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A Note from Missi About Spiral of Light

Dear families and friends,

We are truly into the darkest days of winter with solstice just ten days away.  Amazingly, it will be lighter when we return from break in January than it is now!  While I find myself longing for the light to return, I am also grateful for the opportunities of reflection that this season offers.  

For me the season really kicks off with the Spiral of Light festival that we celebrated this past Sunday.  For those who haven't had the chance to come yet, imagine a room all in darkness.  In the center of a spiral of evergreen boughs laid on the floor, a candle is lit.  Solitary and dim, it barely begins to light the room.  Everyone sitting around the edges is swathed in darkness.  Our sweet-voiced teachers are singing an array of seasonal songs from both Christian and Jewish traditions: they sing in delicious harmonies in English, German, and French.  Through the singing, family after family walks the spiral to light a candle and set it down on golden paper stars sprinkled among the boughs.  Bit by bit the room becomes filled with a golden glow.  Suddenly, I realize that I can make out the faces of the people sitting across the room from me.  Friends old and new, grown-ups and children.  I am struck by the lovely metaphor that I have just witnessed, articulated in the words of one of the carols being sung: "Each little child shall shed her light, till all the world is warm and bright."

In this season of veritable darkness, I appreciate the unique light that each child and each parent shines into the world.  Thank you for sharing yourselves with this precious school community.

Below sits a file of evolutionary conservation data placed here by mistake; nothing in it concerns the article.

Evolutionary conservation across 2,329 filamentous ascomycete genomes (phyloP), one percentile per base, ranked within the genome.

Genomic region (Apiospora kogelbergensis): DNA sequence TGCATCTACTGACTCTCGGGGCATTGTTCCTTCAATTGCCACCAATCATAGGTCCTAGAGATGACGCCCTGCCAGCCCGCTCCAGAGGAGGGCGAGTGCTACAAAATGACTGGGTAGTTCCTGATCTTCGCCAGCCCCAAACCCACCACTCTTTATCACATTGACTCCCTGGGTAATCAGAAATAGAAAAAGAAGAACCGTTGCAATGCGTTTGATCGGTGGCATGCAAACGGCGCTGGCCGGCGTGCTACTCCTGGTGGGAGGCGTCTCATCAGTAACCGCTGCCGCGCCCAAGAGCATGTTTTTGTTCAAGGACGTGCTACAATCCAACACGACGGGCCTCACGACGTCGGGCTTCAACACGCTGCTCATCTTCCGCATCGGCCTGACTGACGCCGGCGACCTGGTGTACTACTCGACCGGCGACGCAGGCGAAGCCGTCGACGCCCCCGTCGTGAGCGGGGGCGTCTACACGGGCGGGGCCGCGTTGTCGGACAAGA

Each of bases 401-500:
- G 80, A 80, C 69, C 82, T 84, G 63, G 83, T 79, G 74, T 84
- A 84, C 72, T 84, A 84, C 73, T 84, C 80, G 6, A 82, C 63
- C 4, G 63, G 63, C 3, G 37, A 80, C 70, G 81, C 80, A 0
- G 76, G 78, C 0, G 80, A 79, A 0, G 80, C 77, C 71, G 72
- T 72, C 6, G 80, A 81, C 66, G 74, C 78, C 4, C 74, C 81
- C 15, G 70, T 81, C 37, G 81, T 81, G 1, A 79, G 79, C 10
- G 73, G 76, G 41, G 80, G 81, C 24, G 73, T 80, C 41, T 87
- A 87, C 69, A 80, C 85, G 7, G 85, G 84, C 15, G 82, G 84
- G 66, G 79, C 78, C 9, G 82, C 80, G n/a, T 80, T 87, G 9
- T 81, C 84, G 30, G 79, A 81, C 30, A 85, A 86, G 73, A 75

Reflectively yours,
Missi

— From our newsletter, December 11, 2018

Michaelmas Festival 2018

Each September we gather to celebrate Michaelmas, our first seasonal festival of the school year. Our festivals connect us to the natural world and renew our connections between classes, and among parents and friends. Michaelmas is a celebration of courage and harvest. This time of year we observe the seasonal changes in the natural world as plant life bears fruit and then begins to die back, leaves turn and animals prepare for the coming winter. Personally we find ourselves of two minds — trepidation for the shorter, darker, cold, wet days ahead, even as we feel a surge of energy and a counter force to the slowing in nature around us. The story of St. George fighting a dragon with the angel Michael’s help embodies this time of year, a call to gather courage and engage the dragons we need to battle and transform.

As the pictures below reflect, our festival includes challenges for all ages, a baked potato feast utilizing the bounty of our school garden, and a pageant of grade school students to both sing and tell the story of St. George taming the dragon.

Thank you so much to parent Julie Rings for sharing her beautiful photography of the festival with all of us. We are grateful!

1st Grade at Madrona School

What is 1st grade like at a Waldorf school? The 1st grade year at Madrona School marks the beginning of an eight year school journey. The theme of the year is formation: where the class teacher builds relationships between and amongst the children and parents to grow the all important class community; where the children begin to form the habits that will mark their student lives; where the building blocks of writing, reading and math are planted and nurtured. The class teacher is traditionally at the start of their journey too, looping up through the grades, beginning relationships that will grow and change as the children move through many developmental stages.